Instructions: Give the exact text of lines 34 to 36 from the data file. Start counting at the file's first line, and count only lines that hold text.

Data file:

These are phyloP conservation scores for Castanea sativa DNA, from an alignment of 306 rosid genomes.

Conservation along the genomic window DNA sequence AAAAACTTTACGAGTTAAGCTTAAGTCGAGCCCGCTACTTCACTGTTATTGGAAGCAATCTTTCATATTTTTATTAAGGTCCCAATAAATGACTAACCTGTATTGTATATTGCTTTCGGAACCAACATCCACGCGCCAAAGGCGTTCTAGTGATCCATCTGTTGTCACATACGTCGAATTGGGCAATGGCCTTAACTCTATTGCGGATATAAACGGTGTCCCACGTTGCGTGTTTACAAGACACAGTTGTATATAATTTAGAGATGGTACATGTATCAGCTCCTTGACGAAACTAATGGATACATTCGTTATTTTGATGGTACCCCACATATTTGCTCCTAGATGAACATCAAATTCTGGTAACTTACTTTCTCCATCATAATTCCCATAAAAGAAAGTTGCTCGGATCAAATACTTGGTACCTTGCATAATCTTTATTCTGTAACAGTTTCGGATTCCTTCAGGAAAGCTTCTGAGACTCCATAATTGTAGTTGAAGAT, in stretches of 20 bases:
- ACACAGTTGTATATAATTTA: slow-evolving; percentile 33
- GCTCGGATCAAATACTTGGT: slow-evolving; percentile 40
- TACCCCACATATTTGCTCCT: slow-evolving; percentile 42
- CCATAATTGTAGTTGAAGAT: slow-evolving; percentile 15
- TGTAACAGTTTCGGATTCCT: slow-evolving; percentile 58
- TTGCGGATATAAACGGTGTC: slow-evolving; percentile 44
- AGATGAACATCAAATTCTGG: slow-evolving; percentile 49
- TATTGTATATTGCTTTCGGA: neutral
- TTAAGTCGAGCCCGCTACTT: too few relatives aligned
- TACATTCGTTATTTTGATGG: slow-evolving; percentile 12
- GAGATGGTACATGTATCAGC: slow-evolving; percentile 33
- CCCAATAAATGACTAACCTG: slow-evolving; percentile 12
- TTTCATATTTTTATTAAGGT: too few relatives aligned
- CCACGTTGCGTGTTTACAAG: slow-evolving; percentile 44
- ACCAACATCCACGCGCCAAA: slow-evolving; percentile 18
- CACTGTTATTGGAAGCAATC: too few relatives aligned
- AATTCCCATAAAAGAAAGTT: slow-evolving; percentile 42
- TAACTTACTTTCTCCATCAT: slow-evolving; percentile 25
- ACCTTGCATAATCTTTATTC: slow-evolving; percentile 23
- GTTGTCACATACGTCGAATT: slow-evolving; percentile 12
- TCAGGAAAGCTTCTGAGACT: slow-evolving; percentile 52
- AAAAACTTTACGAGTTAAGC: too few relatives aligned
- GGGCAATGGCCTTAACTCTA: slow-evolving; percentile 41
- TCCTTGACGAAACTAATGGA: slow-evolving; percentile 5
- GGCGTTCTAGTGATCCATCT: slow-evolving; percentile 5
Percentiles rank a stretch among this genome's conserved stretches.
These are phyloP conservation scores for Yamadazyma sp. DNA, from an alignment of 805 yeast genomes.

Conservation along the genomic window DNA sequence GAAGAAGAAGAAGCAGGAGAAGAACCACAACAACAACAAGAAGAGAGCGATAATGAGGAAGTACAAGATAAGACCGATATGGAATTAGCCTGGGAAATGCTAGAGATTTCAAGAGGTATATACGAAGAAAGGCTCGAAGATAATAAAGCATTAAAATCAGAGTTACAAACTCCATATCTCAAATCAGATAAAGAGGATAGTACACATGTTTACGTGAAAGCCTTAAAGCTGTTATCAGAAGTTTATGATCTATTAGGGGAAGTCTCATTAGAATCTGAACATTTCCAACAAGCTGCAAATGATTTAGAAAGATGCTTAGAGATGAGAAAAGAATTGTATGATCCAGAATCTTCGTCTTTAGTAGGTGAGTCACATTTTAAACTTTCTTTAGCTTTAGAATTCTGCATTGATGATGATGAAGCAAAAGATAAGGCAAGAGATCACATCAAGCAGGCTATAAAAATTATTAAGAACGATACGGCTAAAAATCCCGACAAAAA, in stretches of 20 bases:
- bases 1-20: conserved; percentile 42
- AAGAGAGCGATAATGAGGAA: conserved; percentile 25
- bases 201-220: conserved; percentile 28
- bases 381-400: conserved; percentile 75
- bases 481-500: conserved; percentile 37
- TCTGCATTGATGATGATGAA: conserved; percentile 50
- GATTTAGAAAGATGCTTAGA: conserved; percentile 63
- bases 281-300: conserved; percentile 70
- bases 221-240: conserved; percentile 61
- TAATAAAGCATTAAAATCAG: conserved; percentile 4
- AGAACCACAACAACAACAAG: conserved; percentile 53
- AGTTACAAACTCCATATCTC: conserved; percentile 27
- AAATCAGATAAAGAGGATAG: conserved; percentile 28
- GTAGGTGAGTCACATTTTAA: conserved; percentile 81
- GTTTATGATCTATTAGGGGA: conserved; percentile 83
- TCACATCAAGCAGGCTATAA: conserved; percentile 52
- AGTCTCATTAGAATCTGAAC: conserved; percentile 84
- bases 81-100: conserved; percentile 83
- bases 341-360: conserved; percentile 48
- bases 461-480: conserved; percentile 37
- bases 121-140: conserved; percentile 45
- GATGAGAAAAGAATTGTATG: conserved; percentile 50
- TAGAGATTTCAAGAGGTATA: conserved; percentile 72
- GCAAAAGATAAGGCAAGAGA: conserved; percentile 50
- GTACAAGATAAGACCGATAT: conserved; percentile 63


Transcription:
- bases 381-400: conserved; percentile 75
- bases 481-500: conserved; percentile 37
- TCTGCATTGATGATGATGAA: conserved; percentile 50